Find the five best stories of the day every afternoon of the week.

The impact of NYCHA’s discriminatory RAD transfer policy is devastating, endangering the lives of tenants and robbing them of their safety and dignity. Our organization represents a client in an RAD building who has multiple motor disabilities that make it difficult to navigate the one bedroom apartment shared with another disabled sibling. The unit is so small that they have to sleep in the living room and cannot fit living room furniture apart from their bed. They are also unable to perform the physiotherapy exercises they need to maintain their mobility and have difficulty traveling for doctor’s appointments in another borough.

Another of our clients in an RAD building developed mental health issues after a violent assault and was trapped in an unsafe apartment, which exacerbated his disability because he feared another attack and was forced to relive his assault and trauma daily. NYCHA’s transfer policy made it difficult for them to sleep, learn, concentrate, or get in and out of their building without triggering their disability and experiencing further trauma.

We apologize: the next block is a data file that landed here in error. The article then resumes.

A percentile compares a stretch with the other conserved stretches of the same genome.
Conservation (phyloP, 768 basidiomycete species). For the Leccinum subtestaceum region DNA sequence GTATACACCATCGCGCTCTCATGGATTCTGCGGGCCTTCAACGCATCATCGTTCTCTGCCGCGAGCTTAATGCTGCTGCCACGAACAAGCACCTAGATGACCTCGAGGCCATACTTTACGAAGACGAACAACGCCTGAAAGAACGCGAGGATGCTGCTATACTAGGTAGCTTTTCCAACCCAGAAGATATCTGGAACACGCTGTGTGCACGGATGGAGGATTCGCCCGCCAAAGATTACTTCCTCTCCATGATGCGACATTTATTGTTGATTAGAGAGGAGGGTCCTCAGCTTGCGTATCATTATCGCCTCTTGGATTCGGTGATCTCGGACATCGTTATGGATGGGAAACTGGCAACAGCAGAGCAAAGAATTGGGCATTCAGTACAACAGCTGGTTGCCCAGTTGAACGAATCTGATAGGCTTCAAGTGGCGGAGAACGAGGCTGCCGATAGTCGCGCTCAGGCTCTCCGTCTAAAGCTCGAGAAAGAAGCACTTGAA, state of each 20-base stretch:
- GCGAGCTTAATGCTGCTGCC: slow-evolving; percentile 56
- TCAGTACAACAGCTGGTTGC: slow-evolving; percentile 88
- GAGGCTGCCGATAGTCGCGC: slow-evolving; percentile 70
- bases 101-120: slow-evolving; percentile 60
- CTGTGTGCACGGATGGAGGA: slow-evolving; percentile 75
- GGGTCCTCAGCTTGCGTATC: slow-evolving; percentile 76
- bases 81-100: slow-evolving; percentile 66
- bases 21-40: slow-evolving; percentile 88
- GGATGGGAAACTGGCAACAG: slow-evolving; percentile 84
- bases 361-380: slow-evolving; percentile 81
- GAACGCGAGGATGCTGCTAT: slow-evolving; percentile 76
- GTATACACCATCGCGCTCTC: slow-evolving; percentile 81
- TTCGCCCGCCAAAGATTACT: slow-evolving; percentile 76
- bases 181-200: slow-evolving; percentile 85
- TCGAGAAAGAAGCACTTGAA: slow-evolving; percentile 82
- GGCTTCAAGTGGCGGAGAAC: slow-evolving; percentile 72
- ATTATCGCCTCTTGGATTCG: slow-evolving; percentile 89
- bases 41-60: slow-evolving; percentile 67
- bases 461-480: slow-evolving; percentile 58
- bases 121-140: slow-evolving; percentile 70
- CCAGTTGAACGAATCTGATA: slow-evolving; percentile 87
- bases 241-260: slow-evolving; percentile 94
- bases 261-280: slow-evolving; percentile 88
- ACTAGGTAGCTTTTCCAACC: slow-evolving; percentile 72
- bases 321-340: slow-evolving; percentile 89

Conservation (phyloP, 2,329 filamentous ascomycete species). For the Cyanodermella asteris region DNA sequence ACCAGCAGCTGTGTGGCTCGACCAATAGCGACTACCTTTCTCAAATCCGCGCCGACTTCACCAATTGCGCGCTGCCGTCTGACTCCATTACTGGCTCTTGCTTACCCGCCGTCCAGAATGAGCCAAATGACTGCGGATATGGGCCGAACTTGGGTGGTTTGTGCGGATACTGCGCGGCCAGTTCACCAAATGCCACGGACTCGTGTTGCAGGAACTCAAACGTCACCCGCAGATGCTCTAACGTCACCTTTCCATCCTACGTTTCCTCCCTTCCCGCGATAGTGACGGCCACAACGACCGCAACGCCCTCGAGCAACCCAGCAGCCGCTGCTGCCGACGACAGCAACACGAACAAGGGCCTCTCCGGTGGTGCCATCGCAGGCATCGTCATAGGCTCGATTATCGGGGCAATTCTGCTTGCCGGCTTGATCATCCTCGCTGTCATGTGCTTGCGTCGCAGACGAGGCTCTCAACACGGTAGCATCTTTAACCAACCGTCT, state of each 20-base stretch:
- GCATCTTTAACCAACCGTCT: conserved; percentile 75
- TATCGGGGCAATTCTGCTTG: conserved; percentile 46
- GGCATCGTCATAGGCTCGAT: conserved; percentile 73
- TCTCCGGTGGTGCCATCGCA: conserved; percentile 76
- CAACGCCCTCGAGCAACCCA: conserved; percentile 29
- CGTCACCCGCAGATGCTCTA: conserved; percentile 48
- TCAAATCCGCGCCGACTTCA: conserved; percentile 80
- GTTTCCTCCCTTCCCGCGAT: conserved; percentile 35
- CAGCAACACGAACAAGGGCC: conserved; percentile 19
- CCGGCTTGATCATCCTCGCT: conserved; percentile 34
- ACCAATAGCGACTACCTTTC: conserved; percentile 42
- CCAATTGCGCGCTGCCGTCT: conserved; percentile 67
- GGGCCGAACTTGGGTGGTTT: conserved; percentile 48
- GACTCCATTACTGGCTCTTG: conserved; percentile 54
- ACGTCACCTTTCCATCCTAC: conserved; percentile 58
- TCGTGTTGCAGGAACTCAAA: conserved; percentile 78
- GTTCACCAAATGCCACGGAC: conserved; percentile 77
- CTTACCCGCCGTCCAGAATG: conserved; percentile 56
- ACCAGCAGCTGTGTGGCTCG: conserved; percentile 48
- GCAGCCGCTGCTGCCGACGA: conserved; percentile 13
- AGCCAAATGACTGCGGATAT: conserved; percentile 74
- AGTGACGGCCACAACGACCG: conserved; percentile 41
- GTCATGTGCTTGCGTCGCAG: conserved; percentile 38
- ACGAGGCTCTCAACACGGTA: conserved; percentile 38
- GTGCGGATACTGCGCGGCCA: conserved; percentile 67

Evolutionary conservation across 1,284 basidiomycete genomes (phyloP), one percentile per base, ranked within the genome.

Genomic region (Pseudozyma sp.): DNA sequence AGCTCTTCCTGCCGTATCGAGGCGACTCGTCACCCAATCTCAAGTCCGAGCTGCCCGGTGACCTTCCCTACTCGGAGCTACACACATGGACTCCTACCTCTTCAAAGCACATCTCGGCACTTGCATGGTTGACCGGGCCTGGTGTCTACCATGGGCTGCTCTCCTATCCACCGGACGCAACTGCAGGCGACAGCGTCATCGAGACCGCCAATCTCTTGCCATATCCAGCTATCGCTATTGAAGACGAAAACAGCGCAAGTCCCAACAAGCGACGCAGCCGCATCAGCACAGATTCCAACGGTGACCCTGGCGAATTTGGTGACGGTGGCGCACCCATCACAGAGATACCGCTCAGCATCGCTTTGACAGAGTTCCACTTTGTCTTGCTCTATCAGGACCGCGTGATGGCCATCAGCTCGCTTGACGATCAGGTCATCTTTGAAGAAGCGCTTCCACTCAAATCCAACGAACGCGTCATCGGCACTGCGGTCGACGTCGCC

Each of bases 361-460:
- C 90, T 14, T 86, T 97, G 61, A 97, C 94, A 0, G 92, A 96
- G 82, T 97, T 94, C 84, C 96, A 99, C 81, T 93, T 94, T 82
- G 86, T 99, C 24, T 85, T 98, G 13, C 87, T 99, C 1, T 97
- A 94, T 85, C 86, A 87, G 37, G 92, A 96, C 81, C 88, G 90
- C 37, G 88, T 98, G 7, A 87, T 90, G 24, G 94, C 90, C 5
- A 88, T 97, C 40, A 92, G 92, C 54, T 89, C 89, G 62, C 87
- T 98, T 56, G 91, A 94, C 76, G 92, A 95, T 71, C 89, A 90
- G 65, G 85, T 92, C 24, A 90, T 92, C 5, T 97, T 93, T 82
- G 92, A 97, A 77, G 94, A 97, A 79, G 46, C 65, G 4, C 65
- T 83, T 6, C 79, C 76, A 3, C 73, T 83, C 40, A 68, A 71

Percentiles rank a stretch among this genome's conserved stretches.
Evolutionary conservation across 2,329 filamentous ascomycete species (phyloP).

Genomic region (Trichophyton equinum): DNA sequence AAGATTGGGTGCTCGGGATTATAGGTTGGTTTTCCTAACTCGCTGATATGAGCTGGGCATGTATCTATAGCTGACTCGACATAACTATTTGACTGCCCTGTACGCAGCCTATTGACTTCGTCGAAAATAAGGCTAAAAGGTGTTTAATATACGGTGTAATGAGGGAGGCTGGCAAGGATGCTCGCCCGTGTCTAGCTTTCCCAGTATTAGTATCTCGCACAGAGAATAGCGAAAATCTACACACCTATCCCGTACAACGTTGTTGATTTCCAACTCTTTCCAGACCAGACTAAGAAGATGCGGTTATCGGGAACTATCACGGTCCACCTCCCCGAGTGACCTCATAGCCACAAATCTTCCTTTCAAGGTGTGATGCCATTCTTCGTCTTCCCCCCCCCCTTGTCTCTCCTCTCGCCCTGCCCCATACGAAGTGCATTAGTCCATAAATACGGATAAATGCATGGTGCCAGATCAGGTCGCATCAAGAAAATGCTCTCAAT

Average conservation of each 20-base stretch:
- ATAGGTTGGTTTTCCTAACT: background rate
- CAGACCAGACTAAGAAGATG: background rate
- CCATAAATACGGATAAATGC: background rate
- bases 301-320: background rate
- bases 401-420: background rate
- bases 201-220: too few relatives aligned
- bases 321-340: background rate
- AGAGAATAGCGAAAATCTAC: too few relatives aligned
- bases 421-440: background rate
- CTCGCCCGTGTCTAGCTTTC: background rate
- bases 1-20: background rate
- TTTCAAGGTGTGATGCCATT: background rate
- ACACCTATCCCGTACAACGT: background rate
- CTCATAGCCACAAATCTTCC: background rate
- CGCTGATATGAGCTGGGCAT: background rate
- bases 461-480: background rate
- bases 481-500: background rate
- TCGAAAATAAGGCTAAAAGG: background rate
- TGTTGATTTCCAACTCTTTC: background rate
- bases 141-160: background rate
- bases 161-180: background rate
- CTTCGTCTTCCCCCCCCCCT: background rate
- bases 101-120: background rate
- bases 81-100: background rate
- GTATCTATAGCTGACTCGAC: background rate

Not only is this policy unnecessary and impermissible, it arguably violates federal, state, and local anti-discrimination laws, which prohibit discrimination on the basis of disability and require public entities like NYCHA to positively accommodate people with disabilities. ‘a tenant. It may also violate the law creating the RAD program, which requires RAD tenants to retain the same rights they had as public housing tenants.

If NYCHA truly cared about tenants with disabilities and other vulnerable tenants, this would allow RAD tenants to transfer NYCHA’s entire portfolio – whether public or RAD units – to the five boroughs. NYCHA already runs a complicated transfer policy and waiting list in its public housing program, which means it could easily run a similar policy in RAD buildings. NYCHA also has a lot of control and oversight in RAD conversions and would have the power to oversee transfers in its housing portfolio.

In addition, NYCHA must also ensure that vacant apartments are turned over quickly for reoccupancy and address issues of disrepair and malfunction in RAD and other NYCHA buildings that have long been the source of criticism, including lack of repairs. , shoddy repairs, unsafe or unsafe construction practices, inconsistent services at management offices, lack of transparency, confusion in the grievance process, and refusal to listen to tenant feedback. NYCHA should also consider interim relocations using the federal grant if there is no vacant apartment available that matches a tenant’s housing needs, in addition to addressing these other concerns.

Making the RAD program more accessible to people with disabilities and others is not only a legal obligation, but also a moral obligation that ensures NYC is truly a diverse, vibrant, and inclusive city for all.

Gyori is a member of Skadden and an attorney at Legal Services NYC.